The first thing you notice about this Punjaban, if you’re seeing her after a while, is the absence of those extra pounds that made her look chubby on screen. In her new avatar, former Miss World Punjaban 2006-2007, actor Japji Khaira is ready to set the screen on fire with two of her upcoming Punjabi movies—Singh Vs Kaur and an untitled directorial venture by Rimpy Prince.
The conversation, quite obviously, commences with the mention of her weight loss. “I have lost about 8 to 9 kg,” declares she. After receiving appreciation for her visible efforts, she talks about making it to the industry, “I was born in Amritsar, but at the age of 10, we moved to Australia. Before winning Miss World Punjaban, I had also won titles such as Miss Sharara Queen 2003, Miss Sugar Festival 2004, Miss Charity Queen 2005 and Miss Punjaban Australia 2006. It was after Miss World Punjaban that director Manmohan Singh and singer-actor Harbhajan Mann approached me for Mitti Wajan Mardi.”
Post Mitti Wajan Mardi, Khaira moved back to Australia and hence went missing on the screens. “A lot of offers came my way, but I was always interested in quality, not quantity. So, I did Dharti in 2010 and later a promotional song for Taur Mitran Di in 2011. But, I always fostered the dream of shifting base to Mumbai—the city of dreams. The dream came true in January 2012, and by June 2012 I got busy with Singh Vs Kaur.”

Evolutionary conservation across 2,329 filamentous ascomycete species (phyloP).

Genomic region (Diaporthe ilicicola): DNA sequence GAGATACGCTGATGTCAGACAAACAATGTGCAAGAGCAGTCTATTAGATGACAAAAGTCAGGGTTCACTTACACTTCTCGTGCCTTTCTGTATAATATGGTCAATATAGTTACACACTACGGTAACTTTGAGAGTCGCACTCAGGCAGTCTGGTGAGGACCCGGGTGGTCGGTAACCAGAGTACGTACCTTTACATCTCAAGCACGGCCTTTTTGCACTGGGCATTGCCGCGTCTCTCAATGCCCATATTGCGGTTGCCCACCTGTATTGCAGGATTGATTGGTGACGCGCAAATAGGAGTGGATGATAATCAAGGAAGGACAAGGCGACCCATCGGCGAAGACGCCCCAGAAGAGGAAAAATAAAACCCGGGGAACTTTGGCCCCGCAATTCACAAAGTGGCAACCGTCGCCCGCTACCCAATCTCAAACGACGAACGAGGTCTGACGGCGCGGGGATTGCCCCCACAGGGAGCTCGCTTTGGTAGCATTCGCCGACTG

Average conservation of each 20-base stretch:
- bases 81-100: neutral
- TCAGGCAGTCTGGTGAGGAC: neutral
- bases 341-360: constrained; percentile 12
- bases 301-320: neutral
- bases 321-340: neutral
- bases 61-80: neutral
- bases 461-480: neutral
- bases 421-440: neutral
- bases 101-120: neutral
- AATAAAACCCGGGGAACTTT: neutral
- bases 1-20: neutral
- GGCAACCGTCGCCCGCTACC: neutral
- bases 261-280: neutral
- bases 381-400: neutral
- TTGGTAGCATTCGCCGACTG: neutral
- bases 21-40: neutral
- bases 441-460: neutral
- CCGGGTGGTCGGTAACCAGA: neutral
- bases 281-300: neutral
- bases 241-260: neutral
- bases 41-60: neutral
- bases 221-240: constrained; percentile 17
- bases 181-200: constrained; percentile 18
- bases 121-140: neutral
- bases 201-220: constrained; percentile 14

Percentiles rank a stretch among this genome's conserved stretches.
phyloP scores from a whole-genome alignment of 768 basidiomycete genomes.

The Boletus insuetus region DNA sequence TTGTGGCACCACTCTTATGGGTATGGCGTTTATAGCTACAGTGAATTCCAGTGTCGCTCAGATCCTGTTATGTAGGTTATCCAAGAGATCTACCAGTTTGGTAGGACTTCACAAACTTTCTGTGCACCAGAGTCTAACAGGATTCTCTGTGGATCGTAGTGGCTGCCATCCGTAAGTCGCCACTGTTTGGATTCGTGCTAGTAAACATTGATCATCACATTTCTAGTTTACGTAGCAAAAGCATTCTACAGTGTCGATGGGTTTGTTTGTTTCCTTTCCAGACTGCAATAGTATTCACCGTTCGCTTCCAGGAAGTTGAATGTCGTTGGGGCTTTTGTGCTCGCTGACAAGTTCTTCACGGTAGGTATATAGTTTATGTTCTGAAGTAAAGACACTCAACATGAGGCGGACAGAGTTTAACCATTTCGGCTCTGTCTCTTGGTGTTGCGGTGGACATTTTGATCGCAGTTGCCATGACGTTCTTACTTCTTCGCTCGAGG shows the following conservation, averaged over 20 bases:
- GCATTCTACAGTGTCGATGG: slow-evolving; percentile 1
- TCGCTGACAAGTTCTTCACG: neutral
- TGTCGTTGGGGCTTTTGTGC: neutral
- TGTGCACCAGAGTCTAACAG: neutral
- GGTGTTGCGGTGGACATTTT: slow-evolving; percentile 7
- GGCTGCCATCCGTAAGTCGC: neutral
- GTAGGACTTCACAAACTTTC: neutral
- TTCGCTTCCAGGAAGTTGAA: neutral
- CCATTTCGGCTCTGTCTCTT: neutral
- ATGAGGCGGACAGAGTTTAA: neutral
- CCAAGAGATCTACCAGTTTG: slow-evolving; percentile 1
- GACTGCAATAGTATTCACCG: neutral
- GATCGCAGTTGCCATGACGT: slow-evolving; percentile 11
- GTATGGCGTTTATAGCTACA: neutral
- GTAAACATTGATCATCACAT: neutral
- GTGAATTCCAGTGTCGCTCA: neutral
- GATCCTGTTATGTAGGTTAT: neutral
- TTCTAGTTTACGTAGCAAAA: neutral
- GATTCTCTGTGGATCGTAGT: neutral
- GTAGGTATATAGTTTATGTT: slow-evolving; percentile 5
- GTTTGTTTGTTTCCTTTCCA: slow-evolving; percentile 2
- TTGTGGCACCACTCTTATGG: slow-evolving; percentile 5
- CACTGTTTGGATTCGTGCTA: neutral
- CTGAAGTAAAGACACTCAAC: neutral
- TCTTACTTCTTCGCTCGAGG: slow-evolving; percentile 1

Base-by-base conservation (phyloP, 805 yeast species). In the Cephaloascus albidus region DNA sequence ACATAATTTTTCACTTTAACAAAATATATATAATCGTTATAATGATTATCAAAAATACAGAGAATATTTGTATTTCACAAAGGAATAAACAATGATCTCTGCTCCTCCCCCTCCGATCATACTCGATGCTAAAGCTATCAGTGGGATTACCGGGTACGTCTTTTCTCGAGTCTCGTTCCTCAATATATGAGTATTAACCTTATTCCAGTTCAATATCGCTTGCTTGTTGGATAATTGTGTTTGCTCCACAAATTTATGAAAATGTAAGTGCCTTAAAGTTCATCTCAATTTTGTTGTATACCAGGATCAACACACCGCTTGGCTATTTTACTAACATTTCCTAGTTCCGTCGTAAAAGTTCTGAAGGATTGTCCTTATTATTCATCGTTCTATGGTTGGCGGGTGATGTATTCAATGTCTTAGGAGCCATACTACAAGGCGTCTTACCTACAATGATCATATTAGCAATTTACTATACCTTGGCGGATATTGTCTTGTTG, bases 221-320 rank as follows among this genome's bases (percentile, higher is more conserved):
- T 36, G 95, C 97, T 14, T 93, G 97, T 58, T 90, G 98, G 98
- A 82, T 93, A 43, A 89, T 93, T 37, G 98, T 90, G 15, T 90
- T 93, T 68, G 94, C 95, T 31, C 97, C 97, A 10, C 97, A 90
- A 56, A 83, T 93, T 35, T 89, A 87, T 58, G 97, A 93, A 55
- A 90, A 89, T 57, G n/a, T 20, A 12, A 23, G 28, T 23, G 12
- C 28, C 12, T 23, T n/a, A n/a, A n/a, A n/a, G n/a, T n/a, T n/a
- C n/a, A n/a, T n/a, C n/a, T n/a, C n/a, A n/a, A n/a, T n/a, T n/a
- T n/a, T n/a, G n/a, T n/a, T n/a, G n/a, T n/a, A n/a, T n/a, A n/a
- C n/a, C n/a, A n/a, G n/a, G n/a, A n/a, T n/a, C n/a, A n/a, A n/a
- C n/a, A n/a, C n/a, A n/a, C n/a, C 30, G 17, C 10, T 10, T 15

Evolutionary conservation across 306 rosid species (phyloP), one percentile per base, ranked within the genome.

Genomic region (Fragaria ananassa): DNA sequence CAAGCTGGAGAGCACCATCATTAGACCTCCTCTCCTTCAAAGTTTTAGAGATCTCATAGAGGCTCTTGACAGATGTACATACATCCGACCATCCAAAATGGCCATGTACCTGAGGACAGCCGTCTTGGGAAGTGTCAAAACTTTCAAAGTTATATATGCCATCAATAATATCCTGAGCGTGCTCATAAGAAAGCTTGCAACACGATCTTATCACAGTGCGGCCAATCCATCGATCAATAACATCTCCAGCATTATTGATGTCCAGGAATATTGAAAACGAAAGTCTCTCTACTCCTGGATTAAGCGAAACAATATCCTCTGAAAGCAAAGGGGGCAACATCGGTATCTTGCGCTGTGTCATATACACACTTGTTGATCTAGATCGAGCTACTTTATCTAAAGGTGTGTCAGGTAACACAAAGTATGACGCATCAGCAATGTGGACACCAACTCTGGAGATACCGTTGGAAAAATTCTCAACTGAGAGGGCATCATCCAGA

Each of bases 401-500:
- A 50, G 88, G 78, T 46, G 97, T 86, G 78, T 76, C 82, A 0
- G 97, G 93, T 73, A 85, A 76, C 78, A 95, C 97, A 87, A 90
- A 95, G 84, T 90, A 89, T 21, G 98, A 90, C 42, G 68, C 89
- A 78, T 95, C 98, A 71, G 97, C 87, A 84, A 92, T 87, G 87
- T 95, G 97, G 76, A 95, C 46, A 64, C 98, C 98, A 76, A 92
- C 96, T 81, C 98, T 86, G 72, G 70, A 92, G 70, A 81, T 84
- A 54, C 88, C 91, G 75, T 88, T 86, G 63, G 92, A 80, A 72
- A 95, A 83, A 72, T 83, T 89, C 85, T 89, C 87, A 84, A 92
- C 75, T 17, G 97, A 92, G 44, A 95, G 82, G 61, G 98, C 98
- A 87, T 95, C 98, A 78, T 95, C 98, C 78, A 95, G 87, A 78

About her roles in some upcoming movies, she says, “Singh Vs Kaur is a rom-com where I’m playing the role of Punjabi girl Simrat, who goes to Canada to find her boyfriend. In the second movie, the title of which has not been decided yet, I’m playing the protagonist, Geet, opposite Roshan Prince. I loved the script, which is a situational comedy, and I’m simply in love with my character. I will be seen playing various shades here and the audience will get to see the performer in me.”
But then again, like most other Punjabi actors, there are certain things about the Punjabi film industry that concern the pretty lady. “The Punjabi film industry is still a child. We all need to nourish it with care. My first movie came out in 2007, when Punjabi directors weren’t many in number. From then to now, things have changed quite a bit—be it the demand of the audience or the technology.
There are, however, certain factors that still need improvement. The concept of casting doesn’t exist in our industry. Actors are not cast according to the role, but according to the demand of the actor. Moreover, we believe in following the herd mentality in Punjab.
Everyone plays safe; no one is ready to experiment. It’s high time we make films on other subjects. If Bollywood can make Bhaag Milkha Bhaag and Vicky Donor, why can’t we choose such subjects for our movies?” she concludes.